Further, “The lack of efficacy is accompanied by increased risk of adverse events from use of gabapentinoids, for which the level of evidence is high,” the authors conclude. The most common adverse events were drowsiness or somnolence, dizziness and nausea.
Dr. Lin notes, “What clinicians should do instead is to focus on the non-drug aspect of management.”
“Most people with low back pain and sciatica recover with time,” she says, “so the most important approach is to reassure patients of that, encourage them to stay active and avoid resting in bed.”
“Beyond that, if the pain persists, first try non-drug treatments such as physiotherapy,” she concludes.
Dr. Vijay Vad, a sports medicine specialist at the Hospital for Special Surgery in New York City, comments, “There is increasing scrutiny on narcotics, so physicians are looking for alternatives.”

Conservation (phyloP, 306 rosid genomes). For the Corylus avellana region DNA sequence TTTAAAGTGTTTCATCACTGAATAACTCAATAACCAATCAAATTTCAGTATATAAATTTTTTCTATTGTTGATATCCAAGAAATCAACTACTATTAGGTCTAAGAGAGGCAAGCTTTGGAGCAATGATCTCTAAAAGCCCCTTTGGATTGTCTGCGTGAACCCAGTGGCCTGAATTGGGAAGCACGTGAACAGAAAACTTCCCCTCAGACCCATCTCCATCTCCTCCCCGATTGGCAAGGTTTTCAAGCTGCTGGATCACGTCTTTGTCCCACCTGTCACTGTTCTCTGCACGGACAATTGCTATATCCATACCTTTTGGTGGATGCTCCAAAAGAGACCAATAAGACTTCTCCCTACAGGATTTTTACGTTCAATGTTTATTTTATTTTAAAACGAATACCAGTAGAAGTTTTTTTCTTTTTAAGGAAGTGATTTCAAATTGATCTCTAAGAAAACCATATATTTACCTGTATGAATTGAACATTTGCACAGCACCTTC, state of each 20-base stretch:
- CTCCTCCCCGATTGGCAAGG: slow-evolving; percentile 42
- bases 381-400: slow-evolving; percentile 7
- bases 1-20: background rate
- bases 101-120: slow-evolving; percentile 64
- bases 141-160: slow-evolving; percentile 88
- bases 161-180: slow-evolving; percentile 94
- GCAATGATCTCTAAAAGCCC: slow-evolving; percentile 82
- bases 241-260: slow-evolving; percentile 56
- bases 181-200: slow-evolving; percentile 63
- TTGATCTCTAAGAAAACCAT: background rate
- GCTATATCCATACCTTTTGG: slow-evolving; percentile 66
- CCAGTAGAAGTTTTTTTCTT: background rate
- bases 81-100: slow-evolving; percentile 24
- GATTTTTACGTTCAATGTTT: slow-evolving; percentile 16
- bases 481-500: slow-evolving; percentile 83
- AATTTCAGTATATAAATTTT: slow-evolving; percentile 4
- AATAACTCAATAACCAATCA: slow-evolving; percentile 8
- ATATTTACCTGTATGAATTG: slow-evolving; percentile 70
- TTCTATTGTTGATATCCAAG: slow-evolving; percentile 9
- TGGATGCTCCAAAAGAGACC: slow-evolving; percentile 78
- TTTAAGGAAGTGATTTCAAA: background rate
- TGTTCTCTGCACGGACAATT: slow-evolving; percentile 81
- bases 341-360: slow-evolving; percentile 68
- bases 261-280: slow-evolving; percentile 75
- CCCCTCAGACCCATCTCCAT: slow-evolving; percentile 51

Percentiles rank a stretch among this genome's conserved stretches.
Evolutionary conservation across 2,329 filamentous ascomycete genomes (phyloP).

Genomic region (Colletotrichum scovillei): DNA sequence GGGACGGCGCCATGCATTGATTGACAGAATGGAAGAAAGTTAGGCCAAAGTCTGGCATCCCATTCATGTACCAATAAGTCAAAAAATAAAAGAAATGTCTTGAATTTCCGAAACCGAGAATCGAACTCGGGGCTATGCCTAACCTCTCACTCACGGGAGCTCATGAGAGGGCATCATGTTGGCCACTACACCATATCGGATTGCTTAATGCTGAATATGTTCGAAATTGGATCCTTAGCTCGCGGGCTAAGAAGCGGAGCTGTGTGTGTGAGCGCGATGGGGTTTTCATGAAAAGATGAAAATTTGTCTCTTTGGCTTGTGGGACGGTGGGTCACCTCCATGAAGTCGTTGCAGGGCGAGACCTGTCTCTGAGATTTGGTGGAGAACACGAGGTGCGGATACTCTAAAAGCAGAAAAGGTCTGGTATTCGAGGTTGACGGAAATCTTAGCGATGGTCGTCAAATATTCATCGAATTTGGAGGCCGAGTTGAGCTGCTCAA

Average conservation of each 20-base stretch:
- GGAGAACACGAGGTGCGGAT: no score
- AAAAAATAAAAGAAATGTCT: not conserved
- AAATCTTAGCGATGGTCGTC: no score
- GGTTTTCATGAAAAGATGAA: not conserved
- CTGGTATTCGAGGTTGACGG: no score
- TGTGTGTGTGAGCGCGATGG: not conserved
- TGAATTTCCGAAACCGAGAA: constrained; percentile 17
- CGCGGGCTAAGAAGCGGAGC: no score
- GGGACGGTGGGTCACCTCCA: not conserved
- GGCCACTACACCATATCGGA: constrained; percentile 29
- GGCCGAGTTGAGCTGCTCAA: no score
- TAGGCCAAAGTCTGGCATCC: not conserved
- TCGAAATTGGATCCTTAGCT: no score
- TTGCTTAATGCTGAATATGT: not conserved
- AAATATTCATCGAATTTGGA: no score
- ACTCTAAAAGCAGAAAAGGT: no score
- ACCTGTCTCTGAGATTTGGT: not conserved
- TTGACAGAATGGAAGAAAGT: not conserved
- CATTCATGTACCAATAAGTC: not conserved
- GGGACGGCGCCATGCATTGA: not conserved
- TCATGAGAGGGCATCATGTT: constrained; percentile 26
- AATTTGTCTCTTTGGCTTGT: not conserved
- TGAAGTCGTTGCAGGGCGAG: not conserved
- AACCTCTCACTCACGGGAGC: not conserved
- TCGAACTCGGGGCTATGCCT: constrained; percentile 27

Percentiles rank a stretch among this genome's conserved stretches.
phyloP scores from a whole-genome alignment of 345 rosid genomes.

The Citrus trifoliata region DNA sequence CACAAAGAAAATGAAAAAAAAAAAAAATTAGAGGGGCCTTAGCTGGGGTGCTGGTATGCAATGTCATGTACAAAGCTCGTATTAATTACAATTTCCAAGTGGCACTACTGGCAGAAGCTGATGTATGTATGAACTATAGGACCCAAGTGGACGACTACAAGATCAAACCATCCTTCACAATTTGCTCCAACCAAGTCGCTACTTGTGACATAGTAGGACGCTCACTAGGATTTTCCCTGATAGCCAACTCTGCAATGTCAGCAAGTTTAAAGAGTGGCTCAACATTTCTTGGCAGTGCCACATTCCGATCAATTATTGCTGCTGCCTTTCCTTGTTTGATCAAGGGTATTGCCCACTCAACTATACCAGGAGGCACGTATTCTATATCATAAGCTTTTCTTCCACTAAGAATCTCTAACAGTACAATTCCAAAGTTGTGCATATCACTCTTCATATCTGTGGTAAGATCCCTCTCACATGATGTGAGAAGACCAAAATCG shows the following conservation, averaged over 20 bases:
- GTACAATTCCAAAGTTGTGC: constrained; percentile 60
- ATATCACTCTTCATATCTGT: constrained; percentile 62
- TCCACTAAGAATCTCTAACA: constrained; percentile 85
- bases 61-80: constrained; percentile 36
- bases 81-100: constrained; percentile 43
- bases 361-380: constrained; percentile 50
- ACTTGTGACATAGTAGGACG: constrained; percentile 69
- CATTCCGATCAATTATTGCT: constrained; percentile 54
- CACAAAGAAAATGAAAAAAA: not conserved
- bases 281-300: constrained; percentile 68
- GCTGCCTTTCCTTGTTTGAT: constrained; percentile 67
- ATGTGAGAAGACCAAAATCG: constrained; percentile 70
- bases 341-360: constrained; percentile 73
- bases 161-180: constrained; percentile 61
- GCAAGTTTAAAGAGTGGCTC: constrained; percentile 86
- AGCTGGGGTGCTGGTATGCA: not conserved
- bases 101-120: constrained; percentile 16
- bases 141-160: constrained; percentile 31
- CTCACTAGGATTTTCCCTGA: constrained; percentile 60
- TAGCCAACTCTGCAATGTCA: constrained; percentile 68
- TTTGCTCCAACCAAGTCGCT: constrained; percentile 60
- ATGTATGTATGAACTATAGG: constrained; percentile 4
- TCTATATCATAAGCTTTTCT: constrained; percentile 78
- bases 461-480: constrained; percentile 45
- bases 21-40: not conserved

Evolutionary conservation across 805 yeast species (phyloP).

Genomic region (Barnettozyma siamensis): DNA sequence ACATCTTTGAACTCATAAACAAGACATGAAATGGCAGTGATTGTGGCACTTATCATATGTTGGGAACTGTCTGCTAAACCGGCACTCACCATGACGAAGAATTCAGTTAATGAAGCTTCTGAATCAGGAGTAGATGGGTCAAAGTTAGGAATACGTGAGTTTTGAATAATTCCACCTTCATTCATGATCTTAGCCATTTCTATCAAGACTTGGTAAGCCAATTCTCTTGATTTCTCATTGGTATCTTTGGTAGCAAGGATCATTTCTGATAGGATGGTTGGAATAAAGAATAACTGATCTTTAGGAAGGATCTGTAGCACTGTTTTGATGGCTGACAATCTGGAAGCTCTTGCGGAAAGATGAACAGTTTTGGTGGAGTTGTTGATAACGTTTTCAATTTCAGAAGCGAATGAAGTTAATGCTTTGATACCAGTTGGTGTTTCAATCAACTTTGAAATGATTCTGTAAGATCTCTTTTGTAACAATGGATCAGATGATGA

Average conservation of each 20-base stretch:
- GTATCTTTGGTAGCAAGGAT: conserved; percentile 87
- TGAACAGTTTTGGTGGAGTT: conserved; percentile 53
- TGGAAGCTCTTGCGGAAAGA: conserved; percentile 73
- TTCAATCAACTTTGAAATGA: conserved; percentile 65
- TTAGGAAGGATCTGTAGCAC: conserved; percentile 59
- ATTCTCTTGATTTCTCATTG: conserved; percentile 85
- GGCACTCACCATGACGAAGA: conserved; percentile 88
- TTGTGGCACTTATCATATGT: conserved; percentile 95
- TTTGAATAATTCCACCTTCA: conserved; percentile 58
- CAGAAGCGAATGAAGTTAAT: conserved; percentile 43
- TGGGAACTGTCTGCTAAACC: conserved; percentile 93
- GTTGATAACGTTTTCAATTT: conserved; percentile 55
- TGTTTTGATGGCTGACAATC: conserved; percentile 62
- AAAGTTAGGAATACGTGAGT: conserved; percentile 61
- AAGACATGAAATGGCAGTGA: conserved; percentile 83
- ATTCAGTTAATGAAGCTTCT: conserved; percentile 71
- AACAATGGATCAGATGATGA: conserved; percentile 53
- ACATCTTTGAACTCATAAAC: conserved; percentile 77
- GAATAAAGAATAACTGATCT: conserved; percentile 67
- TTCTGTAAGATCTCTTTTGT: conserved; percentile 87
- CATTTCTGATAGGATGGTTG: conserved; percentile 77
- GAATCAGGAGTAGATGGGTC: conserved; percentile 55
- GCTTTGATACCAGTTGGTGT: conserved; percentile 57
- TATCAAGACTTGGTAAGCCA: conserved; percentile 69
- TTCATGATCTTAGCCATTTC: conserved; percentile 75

“Pregabalin was approved for chronic pain and fibromyalgia (in the U.S.),” he tells Reuters Health. “When that happened, there was a huge marketing push and it got prescribed like crazy, along with its cheaper sister gabapentin.”
“I almost never prescribe pregabalin because of side effects like balance and dizziness issues, feeling ‘out of it,’ and weight gain,” he says by email.
- Enke O, New HA, New CH, et al. Anticonvulsants in the treatment of low back pain and lumbar radicular pain: A systematic review and meta-analysis. CMAJ. 2018 Jul 3;190(26):E786–E793.